I was offering a rangeland monitoring class this week but because of the wonderful rain it was canceled.  Rangeland monitoring is best done as a hands on activity.  Yes, I was disappointed, but I am not one to complain about the rain.  While I was working on rescheduling this class I was visiting with a livestock producer who told me that rangeland monitoring was just more paperwork so learning about range monitoring wasn’t in the plan.  As you can imagine, since I am a range nerd and all, this made my hackles rise up just a bit and I feel like addressing the comment, so you get another blog post!  I’d say it was a win-win!

The Red Desert Ranch in Wyoming (Photo by Randy C. Bunney; CC 3.0)

The Red Desert Ranch in Wyoming (Photo by Randy C. Bunney; CC 3.0)

 

It has been my observation that most livestock producers do a great job at keeping livestock performance and tax records; however many do not actually monitor the most important resource on the property–the vegetation–which supports the ranch enterprises.  Typically when producers visit with me and complain about having more paperwork, I give them a simple answer:  Plants are the primary producers on your ranch–they convert solar energy which is free, into usable energy that fuels your livestock, why would you not want to ensure their health?  Answers to this question vary, but the answer is not that important.  What is important is understanding how rangeland health can affect your overall business.

The Grant-Kohrs Ranch near Dear Lodge, Montana (Photo National Park Service).

The Grant-Kohrs Ranch near Dear Lodge, Montana (Photo by: National Park Service).

 

Tracking animal performance, as I have mentioned, is something most producers willingly do, but did you know that it can take several years for animal performance to show a decline in rangeland condition?  This is because animals are smart and they will compensate by selecting less preferred but equally as nutritious plants.  Also years with above average precipitation will typically show an increase in animal performance and can mask the decline in forage condition.  By the time animal performance shows a decline due to resource decline, pastures may have been degraded to the point where full recovery may take years and may be very expensive.

The Gifford Ranch in Capitol Reef National Park in Utah (Photo: National Park Service)

The Gifford Ranch in Capitol Reef National Park in Utah (Photo by: National Park Service)

 

In my observance range monitoring is only as time consuming as you make it and can be fairly easy if approached in the right way.  There are some instances where extensive monitoring may be necessary but in most cases the simple approach can provide enough indication of rangeland condition to help you make appropriate grazing decisions.  Most rangeland monitoring records can be kept in your National Beef Cattleman’s Association Redbook or equivalent, where you keep your livestock records.  They can be kept on your calendar where you keep your rotational grazing schedule.  They can even be kept on your smart phone.  Bottom line: where ever is easiest for you to keep your livestock records is a perfect place to keep basic rangeland monitoring records.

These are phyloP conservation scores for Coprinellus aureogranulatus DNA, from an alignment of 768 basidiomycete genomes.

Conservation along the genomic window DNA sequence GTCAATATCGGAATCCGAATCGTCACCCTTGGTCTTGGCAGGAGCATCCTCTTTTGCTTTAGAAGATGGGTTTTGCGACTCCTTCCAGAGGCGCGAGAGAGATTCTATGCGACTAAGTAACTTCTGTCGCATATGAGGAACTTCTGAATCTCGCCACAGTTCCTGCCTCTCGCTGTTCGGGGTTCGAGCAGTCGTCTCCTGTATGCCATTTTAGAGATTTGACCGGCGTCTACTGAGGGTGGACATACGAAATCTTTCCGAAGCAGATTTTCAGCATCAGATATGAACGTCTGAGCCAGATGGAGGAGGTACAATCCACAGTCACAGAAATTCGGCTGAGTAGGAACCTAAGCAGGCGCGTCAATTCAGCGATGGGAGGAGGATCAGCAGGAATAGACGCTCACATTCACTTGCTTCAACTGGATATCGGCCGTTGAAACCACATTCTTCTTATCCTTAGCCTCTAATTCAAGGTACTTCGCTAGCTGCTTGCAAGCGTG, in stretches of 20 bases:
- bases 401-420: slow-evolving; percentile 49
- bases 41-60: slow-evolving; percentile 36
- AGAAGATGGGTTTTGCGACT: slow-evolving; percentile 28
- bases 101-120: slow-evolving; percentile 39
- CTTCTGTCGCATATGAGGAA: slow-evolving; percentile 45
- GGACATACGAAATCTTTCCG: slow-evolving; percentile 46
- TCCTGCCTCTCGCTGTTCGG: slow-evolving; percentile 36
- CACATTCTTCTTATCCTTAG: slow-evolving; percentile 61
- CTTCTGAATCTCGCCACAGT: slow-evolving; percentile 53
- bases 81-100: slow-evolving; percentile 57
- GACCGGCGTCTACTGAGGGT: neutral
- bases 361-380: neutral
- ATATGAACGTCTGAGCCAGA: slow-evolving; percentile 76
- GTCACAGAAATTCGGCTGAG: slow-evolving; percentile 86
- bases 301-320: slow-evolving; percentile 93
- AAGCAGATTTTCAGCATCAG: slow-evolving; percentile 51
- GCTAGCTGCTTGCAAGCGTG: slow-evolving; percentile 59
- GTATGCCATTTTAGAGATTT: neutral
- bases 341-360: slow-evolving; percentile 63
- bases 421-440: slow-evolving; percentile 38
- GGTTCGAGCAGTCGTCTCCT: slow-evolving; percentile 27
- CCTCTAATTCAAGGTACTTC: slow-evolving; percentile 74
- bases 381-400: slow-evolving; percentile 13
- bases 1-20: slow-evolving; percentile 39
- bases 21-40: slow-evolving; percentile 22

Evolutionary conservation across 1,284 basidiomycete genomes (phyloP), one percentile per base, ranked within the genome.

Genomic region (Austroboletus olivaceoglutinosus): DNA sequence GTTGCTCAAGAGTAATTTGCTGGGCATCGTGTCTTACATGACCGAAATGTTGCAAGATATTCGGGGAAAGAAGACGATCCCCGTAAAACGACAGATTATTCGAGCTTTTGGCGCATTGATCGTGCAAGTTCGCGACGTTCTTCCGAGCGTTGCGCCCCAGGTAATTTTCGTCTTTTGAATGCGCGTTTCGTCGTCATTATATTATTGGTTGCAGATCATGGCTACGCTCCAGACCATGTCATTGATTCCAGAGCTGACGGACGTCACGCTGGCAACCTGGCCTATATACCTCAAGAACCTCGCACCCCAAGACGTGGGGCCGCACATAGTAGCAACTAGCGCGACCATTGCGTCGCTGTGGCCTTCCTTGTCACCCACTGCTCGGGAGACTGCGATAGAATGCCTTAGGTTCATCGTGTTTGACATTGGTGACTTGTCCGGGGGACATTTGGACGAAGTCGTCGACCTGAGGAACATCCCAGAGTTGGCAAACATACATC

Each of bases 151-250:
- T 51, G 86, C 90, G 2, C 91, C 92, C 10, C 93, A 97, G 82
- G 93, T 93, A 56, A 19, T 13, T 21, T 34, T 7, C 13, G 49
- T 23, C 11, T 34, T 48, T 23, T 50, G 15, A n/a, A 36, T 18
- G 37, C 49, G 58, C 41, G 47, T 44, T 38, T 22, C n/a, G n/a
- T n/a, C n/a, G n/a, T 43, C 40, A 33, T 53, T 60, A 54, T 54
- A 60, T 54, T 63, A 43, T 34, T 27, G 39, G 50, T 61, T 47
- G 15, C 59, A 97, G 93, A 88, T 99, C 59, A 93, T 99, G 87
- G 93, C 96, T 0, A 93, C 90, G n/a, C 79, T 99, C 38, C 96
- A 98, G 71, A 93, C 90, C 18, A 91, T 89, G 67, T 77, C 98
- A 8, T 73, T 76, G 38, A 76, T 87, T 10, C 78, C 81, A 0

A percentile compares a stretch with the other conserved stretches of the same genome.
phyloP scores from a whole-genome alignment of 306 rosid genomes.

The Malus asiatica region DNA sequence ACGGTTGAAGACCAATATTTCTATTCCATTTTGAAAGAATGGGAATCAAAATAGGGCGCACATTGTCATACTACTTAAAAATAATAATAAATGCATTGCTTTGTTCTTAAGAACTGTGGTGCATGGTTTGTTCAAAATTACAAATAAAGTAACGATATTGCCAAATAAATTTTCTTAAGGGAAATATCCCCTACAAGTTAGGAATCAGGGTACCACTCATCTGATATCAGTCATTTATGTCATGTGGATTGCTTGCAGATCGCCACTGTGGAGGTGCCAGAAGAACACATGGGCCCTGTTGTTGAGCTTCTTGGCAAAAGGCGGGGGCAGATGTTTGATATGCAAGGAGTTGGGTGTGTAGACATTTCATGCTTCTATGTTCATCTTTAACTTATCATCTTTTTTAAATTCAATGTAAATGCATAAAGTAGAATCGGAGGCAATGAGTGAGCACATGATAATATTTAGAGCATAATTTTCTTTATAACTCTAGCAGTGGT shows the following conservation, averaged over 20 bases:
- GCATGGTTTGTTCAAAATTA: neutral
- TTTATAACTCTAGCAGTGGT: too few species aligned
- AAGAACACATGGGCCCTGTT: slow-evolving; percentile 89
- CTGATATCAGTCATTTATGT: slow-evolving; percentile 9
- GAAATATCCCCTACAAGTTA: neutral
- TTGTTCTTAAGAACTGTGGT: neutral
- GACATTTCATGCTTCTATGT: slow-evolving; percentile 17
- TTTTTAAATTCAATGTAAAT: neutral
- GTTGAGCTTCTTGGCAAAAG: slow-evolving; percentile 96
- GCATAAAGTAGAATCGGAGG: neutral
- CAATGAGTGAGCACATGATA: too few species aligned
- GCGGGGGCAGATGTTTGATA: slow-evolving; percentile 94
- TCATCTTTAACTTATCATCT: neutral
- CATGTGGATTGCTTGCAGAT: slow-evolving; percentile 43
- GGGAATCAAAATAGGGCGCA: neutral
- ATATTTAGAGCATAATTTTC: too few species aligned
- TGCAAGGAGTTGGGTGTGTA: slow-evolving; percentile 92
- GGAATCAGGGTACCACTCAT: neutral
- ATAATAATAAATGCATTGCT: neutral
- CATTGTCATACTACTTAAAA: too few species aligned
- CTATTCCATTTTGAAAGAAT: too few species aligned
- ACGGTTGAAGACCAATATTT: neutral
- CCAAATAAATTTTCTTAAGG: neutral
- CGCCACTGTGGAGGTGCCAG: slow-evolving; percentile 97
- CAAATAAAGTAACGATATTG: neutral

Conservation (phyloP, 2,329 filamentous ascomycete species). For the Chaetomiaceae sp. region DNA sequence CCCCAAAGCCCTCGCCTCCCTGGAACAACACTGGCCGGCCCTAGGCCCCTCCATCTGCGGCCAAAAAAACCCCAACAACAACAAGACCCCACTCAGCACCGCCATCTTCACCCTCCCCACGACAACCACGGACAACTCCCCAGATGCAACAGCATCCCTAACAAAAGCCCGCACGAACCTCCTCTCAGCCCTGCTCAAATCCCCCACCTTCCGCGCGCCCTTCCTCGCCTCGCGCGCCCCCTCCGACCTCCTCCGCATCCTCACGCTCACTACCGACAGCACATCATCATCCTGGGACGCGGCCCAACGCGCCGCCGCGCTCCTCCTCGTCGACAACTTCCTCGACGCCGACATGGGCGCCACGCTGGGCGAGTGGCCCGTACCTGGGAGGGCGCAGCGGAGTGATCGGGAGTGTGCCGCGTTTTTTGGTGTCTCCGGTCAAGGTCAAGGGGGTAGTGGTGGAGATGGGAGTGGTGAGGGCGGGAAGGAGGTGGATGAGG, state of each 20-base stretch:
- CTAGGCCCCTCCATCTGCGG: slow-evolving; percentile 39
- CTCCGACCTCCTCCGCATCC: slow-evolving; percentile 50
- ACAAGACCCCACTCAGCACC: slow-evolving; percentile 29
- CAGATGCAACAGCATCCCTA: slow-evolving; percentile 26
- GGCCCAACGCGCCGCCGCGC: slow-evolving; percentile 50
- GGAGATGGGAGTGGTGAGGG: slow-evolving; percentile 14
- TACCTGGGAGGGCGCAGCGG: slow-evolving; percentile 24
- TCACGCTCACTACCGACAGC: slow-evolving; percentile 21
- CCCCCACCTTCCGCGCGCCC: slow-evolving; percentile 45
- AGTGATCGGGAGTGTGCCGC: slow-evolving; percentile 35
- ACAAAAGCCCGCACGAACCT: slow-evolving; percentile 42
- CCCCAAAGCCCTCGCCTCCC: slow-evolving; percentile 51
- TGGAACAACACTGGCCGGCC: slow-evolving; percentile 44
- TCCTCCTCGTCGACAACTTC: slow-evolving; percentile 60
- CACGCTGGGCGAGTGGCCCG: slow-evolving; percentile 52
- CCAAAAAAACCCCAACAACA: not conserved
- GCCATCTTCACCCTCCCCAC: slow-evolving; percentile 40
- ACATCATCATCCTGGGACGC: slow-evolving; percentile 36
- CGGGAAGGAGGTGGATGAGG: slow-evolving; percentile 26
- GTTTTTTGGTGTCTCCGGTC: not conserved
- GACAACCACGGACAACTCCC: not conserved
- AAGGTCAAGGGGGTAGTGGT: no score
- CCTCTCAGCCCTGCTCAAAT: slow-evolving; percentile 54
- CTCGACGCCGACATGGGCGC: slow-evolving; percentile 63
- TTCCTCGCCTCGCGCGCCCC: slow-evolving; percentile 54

Blue skies over a ranch in Canada (Photo: Public Domain)

Blue skies over a ranch in Canada (Photo: Public Domain)

 

Let’s look at the simple approach. I believe there are 4 different types of records you need to keep for simple rangeland monitoring that can help you make decisions and track rangeland condition.

  1. Take photos while checking the fence lines.  Landscape photos that show forage growth, taken annually can be really helpful when referring to the condition of each pasture.  Almost everyone has a camera phone these days–there are no excuses.
  2. Make a list of plants found in each pasture annually–this gives you the ability to know if an invader species are present and in what amounts.  This is easy to do when checking livestock or water sources.  You don’t have to even know the name of the plant.  You can call it whatever you want, just so you know what it is and how to recognize it, especially the bad ones.
  3. Maintain precipitation records.  This can help you understand how the timing and amount of precipitation can affect forage growth.
  4. Keep stocking rate and grazing duration records for each pasture.  They can help you determine where overgrazing may be occurring or where grazing may be affecting the plant types found in that pasture.
Horses graze on a South Dakota Ranch (Photo: Public Domain)

Horses graze on a South Dakota Ranch (Photo: Public Domain)

 

There you have it! Four easy steps to a range monitoring program.  Again some instances may require more in-depth monitoring, especially if you want to answer specific questions.  Be sure to contact your local Extension Office if this is the case.  They will likely be more than happy to help you out.  So guess what, the “too much paperwork” or “too little time” excuses may not work for you anymore.  Rangeland monitoring typically takes no more time than checking a fence or water source, but will provide you with information on the health of one of the most important resources on your ranch–the vegetation.